Discovering my Grandfather: a piece of Russian history

by rhiannon on August 31, 2009

Some years ago I lived near Cambridge in a wonderful flat that was the top floor of a large Georgian house. The owners, Terrence and Iris Armstrong, were friends as well as landlords and I was often invited to Sunday lunch which I enjoyed since they almost always had interesting guests.

One time they particularly wanted me to come as the guest was a professor of Russian history and I am of Russian origin. Both my parents were born there and Iris and Terence thought it would be interesting for me to meet him. I regret to say that I do not recall his name so I will refer to him as the Russian Professor. We were introduced and as I have an unusual surname, he immediately asked whether I had any connection to Maxim Hanfman. When I said that he was my grandfather, he practically fell and worshiped at my feet.

Maxim Hanfman

Maxim Hanfman

He said that my grandfather was a most wonderful and admirable man. Maxim died several years before I was born and was for me a shadowy figure that I knew very little about. He was a newspaper editor. He was Jewish but had converted to Christianity as a teenager. My father was the youngest of his four children and at some point he left my grandmother to live with another woman. He died at 56 of a heart attack. That was the extent of my knowledge.

The Russian Professor had much to add and this is what he told me: Maxim had edited a newspaper during the revolutionary period in Russia. This newspaper was unusual in that it held a moderate, liberal position at a time when extremism of the Right and the Left was the norm. The Bolsheviks felt the paper was too bourgeois and insufficiently committed to the Revolution. the conservative czarist faction thought it dangerously radical and that it should be suppressed. The paper seemed to have the annoying habit of printing stories that were actually true and objective and nobody liked that. It was a situation where being a moderate could be lonely and dangerous position.

He spent time in prison because of his activities, something that happened to a number of independent thinkers and intellectuals. He received political asylum from Latvia during that brief, chaotic period at the end of World War I when Latvia and Lithuania was independent of Russia and before they were swallowed up by the Soviet Union and he lived in both countries. Maxim’s newspaper was the only one of it’s kind, a voice of moderation and common sense and a source of real information in a crazy world .”Your grandfather deserves more recognition. He would be an excellent topic for a PhD thesis.” was the Russian Professor’s verdict.

What an interesting and serendipitous way this was to learn about a relative I knew very little about. That he was a man of integrity and courage is deeply pleasing to me. It feels good to have a forbear I can be proud of. I wish I had asked my father for more information while he was alive but I didn’t. Since then I’ve developed more of an interest in the family history and have googled Maxim but his life and work were so pre-internet and I found only this:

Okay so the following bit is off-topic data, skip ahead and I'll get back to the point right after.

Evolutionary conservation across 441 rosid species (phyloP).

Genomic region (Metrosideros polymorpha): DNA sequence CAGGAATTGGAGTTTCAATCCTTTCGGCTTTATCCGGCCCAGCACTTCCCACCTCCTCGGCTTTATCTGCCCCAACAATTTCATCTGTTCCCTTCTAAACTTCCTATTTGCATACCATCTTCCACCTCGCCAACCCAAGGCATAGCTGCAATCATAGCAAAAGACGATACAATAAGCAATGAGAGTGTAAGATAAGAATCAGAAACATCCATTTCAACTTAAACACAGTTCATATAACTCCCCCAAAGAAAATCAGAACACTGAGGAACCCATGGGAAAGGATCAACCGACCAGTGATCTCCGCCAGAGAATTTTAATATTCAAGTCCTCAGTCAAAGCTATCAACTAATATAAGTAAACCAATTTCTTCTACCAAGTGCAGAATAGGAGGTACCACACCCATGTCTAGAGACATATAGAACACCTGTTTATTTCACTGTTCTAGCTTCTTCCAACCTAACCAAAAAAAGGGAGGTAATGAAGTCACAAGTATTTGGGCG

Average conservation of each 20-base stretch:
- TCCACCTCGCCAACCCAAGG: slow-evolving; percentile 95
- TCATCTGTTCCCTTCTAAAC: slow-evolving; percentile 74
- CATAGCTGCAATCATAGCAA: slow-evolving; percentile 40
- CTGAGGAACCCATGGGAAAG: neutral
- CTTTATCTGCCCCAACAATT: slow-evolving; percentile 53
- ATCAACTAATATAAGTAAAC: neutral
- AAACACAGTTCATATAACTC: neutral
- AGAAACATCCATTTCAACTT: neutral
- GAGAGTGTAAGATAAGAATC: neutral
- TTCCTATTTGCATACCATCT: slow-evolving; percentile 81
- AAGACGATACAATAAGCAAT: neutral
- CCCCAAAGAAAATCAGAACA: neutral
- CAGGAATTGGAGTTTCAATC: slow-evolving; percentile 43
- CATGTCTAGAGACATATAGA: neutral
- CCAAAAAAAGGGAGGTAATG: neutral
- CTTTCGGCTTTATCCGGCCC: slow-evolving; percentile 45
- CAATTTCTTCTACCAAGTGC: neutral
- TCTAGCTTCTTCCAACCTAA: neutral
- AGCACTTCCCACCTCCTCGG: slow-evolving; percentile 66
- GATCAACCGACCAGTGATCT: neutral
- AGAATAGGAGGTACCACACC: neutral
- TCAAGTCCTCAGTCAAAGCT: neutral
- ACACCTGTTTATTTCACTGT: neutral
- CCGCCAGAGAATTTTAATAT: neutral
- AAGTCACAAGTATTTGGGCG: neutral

Several outstanding Russian journalists of Jewish descent, M. Hanfman, M. Milrud, B. Chariton, and Dr. B. Pollack, also managed to save themselves by finding a safe haven in free Latvia. With the Latvian-born Jacob Brahms they founded the Russian-language morning newspaper Segodnia in Riga, later also the evening newspaper Segodnia Vetcherom. In the twenties and thirties Segodnia was the best Russian newspaper outside the USSR, much more interesting and informative than, say, Posledniya Novosti of Paris. This Russian-Jewish journalist and publishing group helped found the Latvian daily Pedeja Bridi (At the last minute), which competed successfully with the largest Latvian paper Jaunakas Zinas (Latest news) until 1935, when difficulties under the authoritarian regime caused it to end publication.

I recently found a passport that was issued to Maxim in 1918. This gives his date of birth as 4th October 1872 This would be Old Style. In the modern  calendar  it would be the 17th—still Libra. That may account for his balanced political position. This passport is very unlike those of today: handwritten in three languages—Russian, French and German—it gives him leave to travel to Lithuania and the Ukraine on personal business. A crookedly cut photo is simply glued on to the page. The fees to obtain it were 13  and 25 roubles. It was issued in Petrograd—not yet Leningrad but no longer St. Petersburg—a turbulent transitional time in Russian history. I wish I knew more.

Maxim Hanfman's passport, Petrograd 1918

Maxim Hanfman's passport, Petrograd 1918

Afterthought: Today (2/9/09) I found a photo of Maxim Hanfman’s tombstone on which the year of his death is given as 1934 and not 1929 as I had assumed.

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